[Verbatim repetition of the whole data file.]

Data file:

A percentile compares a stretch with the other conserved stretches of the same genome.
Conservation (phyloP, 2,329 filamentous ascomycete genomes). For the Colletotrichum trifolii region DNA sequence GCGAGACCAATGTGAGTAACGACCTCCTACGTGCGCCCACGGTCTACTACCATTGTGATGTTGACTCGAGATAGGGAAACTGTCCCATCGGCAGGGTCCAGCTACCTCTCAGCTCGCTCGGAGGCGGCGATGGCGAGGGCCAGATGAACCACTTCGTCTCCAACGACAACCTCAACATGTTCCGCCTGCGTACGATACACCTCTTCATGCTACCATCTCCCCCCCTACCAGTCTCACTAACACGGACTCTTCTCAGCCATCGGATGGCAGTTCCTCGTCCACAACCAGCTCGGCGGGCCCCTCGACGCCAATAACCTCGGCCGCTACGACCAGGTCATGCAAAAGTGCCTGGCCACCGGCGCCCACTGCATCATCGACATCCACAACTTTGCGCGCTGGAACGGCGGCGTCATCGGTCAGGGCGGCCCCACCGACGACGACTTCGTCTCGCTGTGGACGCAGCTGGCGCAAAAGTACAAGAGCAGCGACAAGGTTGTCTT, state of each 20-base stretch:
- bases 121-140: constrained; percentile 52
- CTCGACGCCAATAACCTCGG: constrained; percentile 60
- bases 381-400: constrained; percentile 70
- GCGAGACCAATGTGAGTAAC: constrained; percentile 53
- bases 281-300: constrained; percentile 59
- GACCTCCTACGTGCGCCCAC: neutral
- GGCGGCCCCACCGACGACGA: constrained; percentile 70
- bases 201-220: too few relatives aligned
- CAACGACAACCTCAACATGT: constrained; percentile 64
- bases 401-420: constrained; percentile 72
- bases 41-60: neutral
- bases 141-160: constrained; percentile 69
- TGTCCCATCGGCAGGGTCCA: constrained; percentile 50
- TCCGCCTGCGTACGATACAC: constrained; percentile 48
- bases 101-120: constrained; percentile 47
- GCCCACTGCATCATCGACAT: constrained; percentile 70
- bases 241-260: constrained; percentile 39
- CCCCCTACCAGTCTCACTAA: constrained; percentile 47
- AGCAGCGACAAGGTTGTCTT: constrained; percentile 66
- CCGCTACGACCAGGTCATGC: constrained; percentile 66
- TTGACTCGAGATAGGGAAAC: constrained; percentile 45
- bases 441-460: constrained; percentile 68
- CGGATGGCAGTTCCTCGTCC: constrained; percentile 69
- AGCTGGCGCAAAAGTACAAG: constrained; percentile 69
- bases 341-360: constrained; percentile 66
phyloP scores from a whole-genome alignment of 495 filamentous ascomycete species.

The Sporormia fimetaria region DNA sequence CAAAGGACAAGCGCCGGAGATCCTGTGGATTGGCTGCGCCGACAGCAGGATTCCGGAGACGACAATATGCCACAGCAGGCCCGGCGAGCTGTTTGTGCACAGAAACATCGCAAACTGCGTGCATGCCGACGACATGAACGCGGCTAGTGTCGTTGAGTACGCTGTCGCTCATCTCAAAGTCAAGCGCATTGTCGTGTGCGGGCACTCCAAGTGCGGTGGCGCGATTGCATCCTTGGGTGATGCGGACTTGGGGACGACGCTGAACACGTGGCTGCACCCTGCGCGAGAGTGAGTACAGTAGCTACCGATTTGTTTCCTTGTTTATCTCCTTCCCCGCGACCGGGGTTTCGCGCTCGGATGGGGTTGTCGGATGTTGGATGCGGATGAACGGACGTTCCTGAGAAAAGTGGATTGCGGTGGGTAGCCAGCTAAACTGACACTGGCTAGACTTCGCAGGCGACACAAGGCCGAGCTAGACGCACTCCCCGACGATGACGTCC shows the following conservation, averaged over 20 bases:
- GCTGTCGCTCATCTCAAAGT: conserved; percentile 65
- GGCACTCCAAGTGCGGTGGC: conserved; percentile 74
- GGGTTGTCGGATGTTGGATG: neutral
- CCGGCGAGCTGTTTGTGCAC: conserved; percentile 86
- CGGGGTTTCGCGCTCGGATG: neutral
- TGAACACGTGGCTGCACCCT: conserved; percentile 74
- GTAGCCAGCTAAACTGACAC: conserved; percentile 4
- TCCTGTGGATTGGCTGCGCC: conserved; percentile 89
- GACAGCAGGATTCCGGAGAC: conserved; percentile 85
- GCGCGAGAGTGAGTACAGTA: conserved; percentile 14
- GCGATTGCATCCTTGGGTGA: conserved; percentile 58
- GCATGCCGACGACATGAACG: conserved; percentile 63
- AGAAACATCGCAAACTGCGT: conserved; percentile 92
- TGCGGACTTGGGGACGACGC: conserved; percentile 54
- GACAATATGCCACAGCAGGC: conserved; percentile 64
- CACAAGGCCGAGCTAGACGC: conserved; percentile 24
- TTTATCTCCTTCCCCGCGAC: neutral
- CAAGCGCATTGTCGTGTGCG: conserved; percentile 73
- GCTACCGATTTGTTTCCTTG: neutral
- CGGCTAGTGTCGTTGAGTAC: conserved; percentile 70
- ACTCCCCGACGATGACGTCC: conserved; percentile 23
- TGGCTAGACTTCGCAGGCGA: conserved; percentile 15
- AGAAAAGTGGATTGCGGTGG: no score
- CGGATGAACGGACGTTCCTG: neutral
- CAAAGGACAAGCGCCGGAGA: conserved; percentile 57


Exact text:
A percentile compares a stretch with the other conserved stretches of the same genome.
Conservation (phyloP, 2,329 filamentous ascomycete genomes). For the Colletotrichum trifolii region DNA sequence GCGAGACCAATGTGAGTAACGACCTCCTACGTGCGCCCACGGTCTACTACCATTGTGATGTTGACTCGAGATAGGGAAACTGTCCCATCGGCAGGGTCCAGCTACCTCTCAGCTCGCTCGGAGGCGGCGATGGCGAGGGCCAGATGAACCACTTCGTCTCCAACGACAACCTCAACATGTTCCGCCTGCGTACGATACACCTCTTCATGCTACCATCTCCCCCCCTACCAGTCTCACTAACACGGACTCTTCTCAGCCATCGGATGGCAGTTCCTCGTCCACAACCAGCTCGGCGGGCCCCTCGACGCCAATAACCTCGGCCGCTACGACCAGGTCATGCAAAAGTGCCTGGCCACCGGCGCCCACTGCATCATCGACATCCACAACTTTGCGCGCTGGAACGGCGGCGTCATCGGTCAGGGCGGCCCCACCGACGACGACTTCGTCTCGCTGTGGACGCAGCTGGCGCAAAAGTACAAGAGCAGCGACAAGGTTGTCTT, state of each 20-base stretch:
- bases 121-140: constrained; percentile 52
- CTCGACGCCAATAACCTCGG: constrained; percentile 60
- bases 381-400: constrained; percentile 70
- GCGAGACCAATGTGAGTAAC: constrained; percentile 53
- bases 281-300: constrained; percentile 59
- GACCTCCTACGTGCGCCCAC: neutral
- GGCGGCCCCACCGACGACGA: constrained; percentile 70
- bases 201-220: too few relatives aligned
- CAACGACAACCTCAACATGT: constrained; percentile 64
- bases 401-420: constrained; percentile 72
- bases 41-60: neutral
- bases 141-160: constrained; percentile 69
- TGTCCCATCGGCAGGGTCCA: constrained; percentile 50
- TCCGCCTGCGTACGATACAC: constrained; percentile 48
- bases 101-120: constrained; percentile 47
- GCCCACTGCATCATCGACAT: constrained; percentile 70
- bases 241-260: constrained; percentile 39
- CCCCCTACCAGTCTCACTAA: constrained; percentile 47
- AGCAGCGACAAGGTTGTCTT: constrained; percentile 66
- CCGCTACGACCAGGTCATGC: constrained; percentile 66
- TTGACTCGAGATAGGGAAAC: constrained; percentile 45
- bases 441-460: constrained; percentile 68
- CGGATGGCAGTTCCTCGTCC: constrained; percentile 69
- AGCTGGCGCAAAAGTACAAG: constrained; percentile 69
- bases 341-360: constrained; percentile 66
phyloP scores from a whole-genome alignment of 495 filamentous ascomycete species.

The Sporormia fimetaria region DNA sequence CAAAGGACAAGCGCCGGAGATCCTGTGGATTGGCTGCGCCGACAGCAGGATTCCGGAGACGACAATATGCCACAGCAGGCCCGGCGAGCTGTTTGTGCACAGAAACATCGCAAACTGCGTGCATGCCGACGACATGAACGCGGCTAGTGTCGTTGAGTACGCTGTCGCTCATCTCAAAGTCAAGCGCATTGTCGTGTGCGGGCACTCCAAGTGCGGTGGCGCGATTGCATCCTTGGGTGATGCGGACTTGGGGACGACGCTGAACACGTGGCTGCACCCTGCGCGAGAGTGAGTACAGTAGCTACCGATTTGTTTCCTTGTTTATCTCCTTCCCCGCGACCGGGGTTTCGCGCTCGGATGGGGTTGTCGGATGTTGGATGCGGATGAACGGACGTTCCTGAGAAAAGTGGATTGCGGTGGGTAGCCAGCTAAACTGACACTGGCTAGACTTCGCAGGCGACACAAGGCCGAGCTAGACGCACTCCCCGACGATGACGTCC shows the following conservation, averaged over 20 bases:
- GCTGTCGCTCATCTCAAAGT: conserved; percentile 65
- GGCACTCCAAGTGCGGTGGC: conserved; percentile 74
- GGGTTGTCGGATGTTGGATG: neutral
- CCGGCGAGCTGTTTGTGCAC: conserved; percentile 86
- CGGGGTTTCGCGCTCGGATG: neutral
- TGAACACGTGGCTGCACCCT: conserved; percentile 74
- GTAGCCAGCTAAACTGACAC: conserved; percentile 4
- TCCTGTGGATTGGCTGCGCC: conserved; percentile 89
- GACAGCAGGATTCCGGAGAC: conserved; percentile 85
- GCGCGAGAGTGAGTACAGTA: conserved; percentile 14
- GCGATTGCATCCTTGGGTGA: conserved; percentile 58
- GCATGCCGACGACATGAACG: conserved; percentile 63
- AGAAACATCGCAAACTGCGT: conserved; percentile 92
- TGCGGACTTGGGGACGACGC: conserved; percentile 54
- GACAATATGCCACAGCAGGC: conserved; percentile 64
- CACAAGGCCGAGCTAGACGC: conserved; percentile 24
- TTTATCTCCTTCCCCGCGAC: neutral
- CAAGCGCATTGTCGTGTGCG: conserved; percentile 73
- GCTACCGATTTGTTTCCTTG: neutral
- CGGCTAGTGTCGTTGAGTAC: conserved; percentile 70
- ACTCCCCGACGATGACGTCC: conserved; percentile 23
- TGGCTAGACTTCGCAGGCGA: conserved; percentile 15
- AGAAAAGTGGATTGCGGTGG: no score
- CGGATGAACGGACGTTCCTG: neutral
- CAAAGGACAAGCGCCGGAGA: conserved; percentile 57